Strings and Woodwinds project complete! Music and analysis

Published on July 14th, 2022

About one year after finishing my first orchestration project, I finally managed to complete my second project: a small piece for Strings and Woodwinds.

This took me quite some time as I has limited availability for these musical activities over the past few months. But little by little, I managed to come up with something. There it is!

This is a piece of music written for the following instruments: Violins 1, Violins 2, Violas, Violoncellos, Double-basses, and also for Flutes, Oboes, Clarinets in Bb and Bassoons. Like with the previous project, I composed a piece of music that has an intro and a theme played twice (I revised my previous expectation to compose a Rondo pretty quickly, as it actually was a pretty ambitious goal haha).

I’m pretty happy with the end-result, I think this piece is a bit richer than the previous one, more exploration was made possible because I had to deal with two instrument families this time, and I had a longer theme here to play with. I also encountered some challenges, I asked myself a few questions when orchestrating. I’ll go through some take-away items.

Theme design

I wanted to come up with a longer theme compared to what I had composed previously, mostly because I wanted some room to create opportunities for counter-melodies and other motifs.

I think I managed to achieve this by playing the same note over a couple of measures at different times during the theme. For example, whenever the violins play a whole-note as part of the theme, there’s room for the Woodwinds to take over for a bit during that time. I think Woodwinds can really shine when they play a sort of counter-melody, even when it is for a short amount of time. That creates an interesting dynamic, an interesting mix.

The theme includes some triplets as well. Before introducing them, I was using half-notes, justified by the fact that I wanted to create space for experimentation, as mentioned above. But the use of half-notes here was detrimental to the overall dynamic of the theme: the melody was feeling bare, a bit boring. So I thought mixing some ternary over binary rhythm could fill this gap, and that’s why I went for some triplets here and there.

Enjoying the Oboes / Violins combinations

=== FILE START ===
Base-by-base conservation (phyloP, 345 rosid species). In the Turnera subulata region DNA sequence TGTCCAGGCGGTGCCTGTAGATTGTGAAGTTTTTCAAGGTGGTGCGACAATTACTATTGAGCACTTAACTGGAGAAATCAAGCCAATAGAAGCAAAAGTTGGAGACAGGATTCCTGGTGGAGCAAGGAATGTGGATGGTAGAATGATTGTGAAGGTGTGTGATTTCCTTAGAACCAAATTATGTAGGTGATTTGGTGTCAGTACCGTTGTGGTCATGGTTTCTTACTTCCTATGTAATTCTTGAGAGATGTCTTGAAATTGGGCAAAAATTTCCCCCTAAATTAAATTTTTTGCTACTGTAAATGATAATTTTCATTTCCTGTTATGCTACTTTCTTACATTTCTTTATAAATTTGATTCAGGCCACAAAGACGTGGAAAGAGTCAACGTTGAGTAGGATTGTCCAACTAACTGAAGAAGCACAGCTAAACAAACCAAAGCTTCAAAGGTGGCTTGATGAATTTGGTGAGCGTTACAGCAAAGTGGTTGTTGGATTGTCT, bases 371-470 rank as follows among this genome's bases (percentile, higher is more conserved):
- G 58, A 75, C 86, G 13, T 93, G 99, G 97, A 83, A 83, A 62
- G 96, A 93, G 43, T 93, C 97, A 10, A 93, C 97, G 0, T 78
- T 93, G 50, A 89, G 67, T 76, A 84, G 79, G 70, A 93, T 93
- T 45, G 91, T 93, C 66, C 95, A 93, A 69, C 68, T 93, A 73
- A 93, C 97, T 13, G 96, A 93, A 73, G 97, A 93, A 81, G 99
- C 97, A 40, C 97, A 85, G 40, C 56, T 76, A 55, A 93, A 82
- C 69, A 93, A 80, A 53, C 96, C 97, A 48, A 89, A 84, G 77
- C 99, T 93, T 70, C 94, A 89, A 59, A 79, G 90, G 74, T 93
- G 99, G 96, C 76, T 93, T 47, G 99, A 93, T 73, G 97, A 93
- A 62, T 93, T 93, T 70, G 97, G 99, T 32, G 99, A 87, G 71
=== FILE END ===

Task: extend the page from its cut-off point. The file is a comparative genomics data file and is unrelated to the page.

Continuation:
Towards the end of the course on Woodwind orchestration, there’s a small module on instrument combinations. I leaned on this module to have an idea about which, among the Woodwinds and the Strings, I could have together. I also referred to the Vienna Symphonic Library website which I had mentioned in a previous post.

I ended up linking how the timbre of the oboes sounds when playing a melody against violins which present a counter-melody (or a background). This is a personal preference, but this may be the point actually of all of this: one’s vision of how a melody should be interpreted will be reflected by one’s feeling or tastes. It will also depend on what one has in mind when wanting to describe an emotion or a scene. For example, should the melody of a theme from a piece titled “Returning home” be played by a Clarinet or a Cello? It may depend of the composer’s vision of the piece.

I need to understand how to see a melody through the lens of each instrument, and, for each of them, check if related feelings come out accordingly.

Woodwinds for melodies

After experimenting with this music piece, I noticed that more Woodwind instruments are generally more suited to play a melody (or a counter-melody) than Strings. For example, if we consider low-register instruments only, I feel like bassoons are more suited to play a melody that double-basses.

There was an interesting element that I had to pay attention to, when I wrote a melody for Woodwinds (namely, the theme played by oboes): I had to make room for breathing. This is something that I tried to do, I don’t think it was too detrimental to the theme itself.

I tried to use some Woodwinds as background when the theme was played by the violins, the second time around. This was tricky, I tried to use the bassoons to complement the double-bass, but I think I got this wrong. And that’s may be the biggest take-away for me here: the more instruments, the trickier it gets to get the balance right.

My course instructor had warned me: the one thing beginner orchestrators will get wrong is balance. I’m one of them, but I’m starting to see it now and I’ll do a better job next time!

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